It’s not difficult to understand why the Red Army Faction, a leftist revolutionary sect that was founded in Germany in 1970 and existed in various forms for nearly 30 years, has inspired so many books, films, plays, songs, paintings, and other works of art. Young, politically minded people banding together under charismatic leadership, the journalist who puts her ideals into practice and co-founds the group, the campaign of violence, prison break, subsequent arrest and final fate of the leaders – the story is an a la carte menu for any kind of statement you’d want to make. And largely because of that appeal, it’s also easy to romanticize the group, and gloss over the consequences of the violent acts attributed to the them, which include 34 deaths. Even Uli Edel’s 2008 film The Baader-Meinhoff Complex, which effectively charts the group’s violent pathology, can’t resist a bit of mythologizing.
Courtney Taylor-Taylor and Jim Rugg’s graphic novel One Model Nation, originally published by Image Comics in 2009 and now republished by Titan Books, attempts a corrective to that dynamic, presenting the RAF as a frustration in the lives of four musicians who are trying to progress to the next stage of their career. But none of the criticism levied against the RAF, and Andreas Baader in particular, by the main characters amounts to anything more than insults like “assholes” and “turd.” They seem more concerned that their young fans’ sympathy with the gang has ruined some of their gigs and attracted unwanted police attention than with the RAF’s ideology, or the bombings and killings they commit. As an indictment of violent political action Taylor-Taylor’s story is toothless; it doesn’t fare much better as an account of a mythical band’s glory days.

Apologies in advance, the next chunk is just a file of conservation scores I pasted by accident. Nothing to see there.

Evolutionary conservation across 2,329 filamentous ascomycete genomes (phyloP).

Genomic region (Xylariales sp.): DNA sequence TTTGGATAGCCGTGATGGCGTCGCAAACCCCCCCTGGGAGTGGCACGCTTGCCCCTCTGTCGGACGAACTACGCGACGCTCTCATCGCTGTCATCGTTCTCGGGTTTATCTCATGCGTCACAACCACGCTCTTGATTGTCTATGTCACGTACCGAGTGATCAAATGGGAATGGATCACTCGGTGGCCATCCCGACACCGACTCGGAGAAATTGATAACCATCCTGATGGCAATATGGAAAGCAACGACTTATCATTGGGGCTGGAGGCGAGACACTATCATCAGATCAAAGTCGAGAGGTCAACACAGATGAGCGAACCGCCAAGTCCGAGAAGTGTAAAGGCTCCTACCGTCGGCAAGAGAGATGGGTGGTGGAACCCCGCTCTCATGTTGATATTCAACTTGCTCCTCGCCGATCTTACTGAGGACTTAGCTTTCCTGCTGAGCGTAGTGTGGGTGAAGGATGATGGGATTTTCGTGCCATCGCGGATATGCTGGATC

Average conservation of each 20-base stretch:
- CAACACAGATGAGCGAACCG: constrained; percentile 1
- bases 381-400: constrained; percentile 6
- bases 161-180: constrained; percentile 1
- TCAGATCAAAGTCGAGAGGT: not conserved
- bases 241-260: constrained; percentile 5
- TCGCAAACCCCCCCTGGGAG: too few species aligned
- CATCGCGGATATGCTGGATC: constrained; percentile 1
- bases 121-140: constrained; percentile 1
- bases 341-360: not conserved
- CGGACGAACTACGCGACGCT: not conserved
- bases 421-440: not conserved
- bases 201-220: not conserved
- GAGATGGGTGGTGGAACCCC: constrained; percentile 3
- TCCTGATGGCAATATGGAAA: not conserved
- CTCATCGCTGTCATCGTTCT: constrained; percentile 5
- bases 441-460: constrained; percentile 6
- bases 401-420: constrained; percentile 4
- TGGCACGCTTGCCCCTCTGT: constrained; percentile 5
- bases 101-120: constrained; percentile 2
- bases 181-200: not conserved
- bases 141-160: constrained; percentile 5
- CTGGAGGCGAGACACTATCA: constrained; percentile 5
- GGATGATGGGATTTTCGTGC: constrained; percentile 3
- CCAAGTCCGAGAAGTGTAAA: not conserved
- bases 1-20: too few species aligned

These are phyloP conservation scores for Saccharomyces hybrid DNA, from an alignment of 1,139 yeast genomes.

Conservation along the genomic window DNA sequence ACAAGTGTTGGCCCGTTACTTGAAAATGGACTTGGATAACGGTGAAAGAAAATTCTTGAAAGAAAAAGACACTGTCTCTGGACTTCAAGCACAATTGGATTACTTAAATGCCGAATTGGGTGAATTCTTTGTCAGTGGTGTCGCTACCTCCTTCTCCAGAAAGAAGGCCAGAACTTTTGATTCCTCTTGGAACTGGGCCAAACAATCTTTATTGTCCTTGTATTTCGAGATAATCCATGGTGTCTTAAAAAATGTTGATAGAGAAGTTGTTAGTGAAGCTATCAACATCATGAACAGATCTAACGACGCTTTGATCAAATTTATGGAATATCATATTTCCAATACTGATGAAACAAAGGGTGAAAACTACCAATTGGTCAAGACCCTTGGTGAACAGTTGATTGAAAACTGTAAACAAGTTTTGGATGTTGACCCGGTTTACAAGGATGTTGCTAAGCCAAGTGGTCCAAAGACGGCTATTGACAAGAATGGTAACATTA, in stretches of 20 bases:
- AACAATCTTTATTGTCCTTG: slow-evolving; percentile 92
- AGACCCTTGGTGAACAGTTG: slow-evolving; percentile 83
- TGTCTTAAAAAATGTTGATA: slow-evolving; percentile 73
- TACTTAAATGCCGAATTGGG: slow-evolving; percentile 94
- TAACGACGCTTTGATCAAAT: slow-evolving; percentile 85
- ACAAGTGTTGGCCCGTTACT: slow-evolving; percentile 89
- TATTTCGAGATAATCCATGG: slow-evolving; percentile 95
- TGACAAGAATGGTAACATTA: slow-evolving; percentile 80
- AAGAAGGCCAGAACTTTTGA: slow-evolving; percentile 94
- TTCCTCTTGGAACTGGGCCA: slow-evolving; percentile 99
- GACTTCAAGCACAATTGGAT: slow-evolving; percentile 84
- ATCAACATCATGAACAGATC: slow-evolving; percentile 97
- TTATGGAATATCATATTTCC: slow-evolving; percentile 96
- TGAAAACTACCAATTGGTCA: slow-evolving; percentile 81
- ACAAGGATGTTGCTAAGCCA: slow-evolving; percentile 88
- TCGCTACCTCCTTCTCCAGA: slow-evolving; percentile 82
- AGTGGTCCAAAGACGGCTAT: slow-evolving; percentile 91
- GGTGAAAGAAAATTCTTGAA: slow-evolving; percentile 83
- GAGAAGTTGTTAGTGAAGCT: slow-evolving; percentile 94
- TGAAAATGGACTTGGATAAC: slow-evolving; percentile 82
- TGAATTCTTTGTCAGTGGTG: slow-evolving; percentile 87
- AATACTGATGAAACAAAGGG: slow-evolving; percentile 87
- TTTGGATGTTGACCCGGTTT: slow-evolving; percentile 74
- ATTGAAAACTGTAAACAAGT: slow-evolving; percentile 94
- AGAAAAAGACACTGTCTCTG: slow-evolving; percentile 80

One Model Nation begins with a framing sequence set in the present, in which an American documentarian meets with Olaf, a former member of the German art rock band Werkstatt, the subject of his next film. He’s unable to help, but the director presses ahead, asking “what really happened to the band called One Model Nation?” You’d be forgiven for assuming that Olaf would play some pivotal role in the flashback that makes up the rest of the story, but neither Olaf nor Werkstatt are mentioned again until the final pages, when we return to the framing sequence for a non sequitur ending. This kind of elided storytelling continues throughout the book, such that it feels like Taylor-Taylor is deliberating leaving details out, as if to preempt accusations that he’s holding his reader’s hands. But there’s a difference between expecting readers to think and engage with the text, and preventing them from doing so by excising important story elements.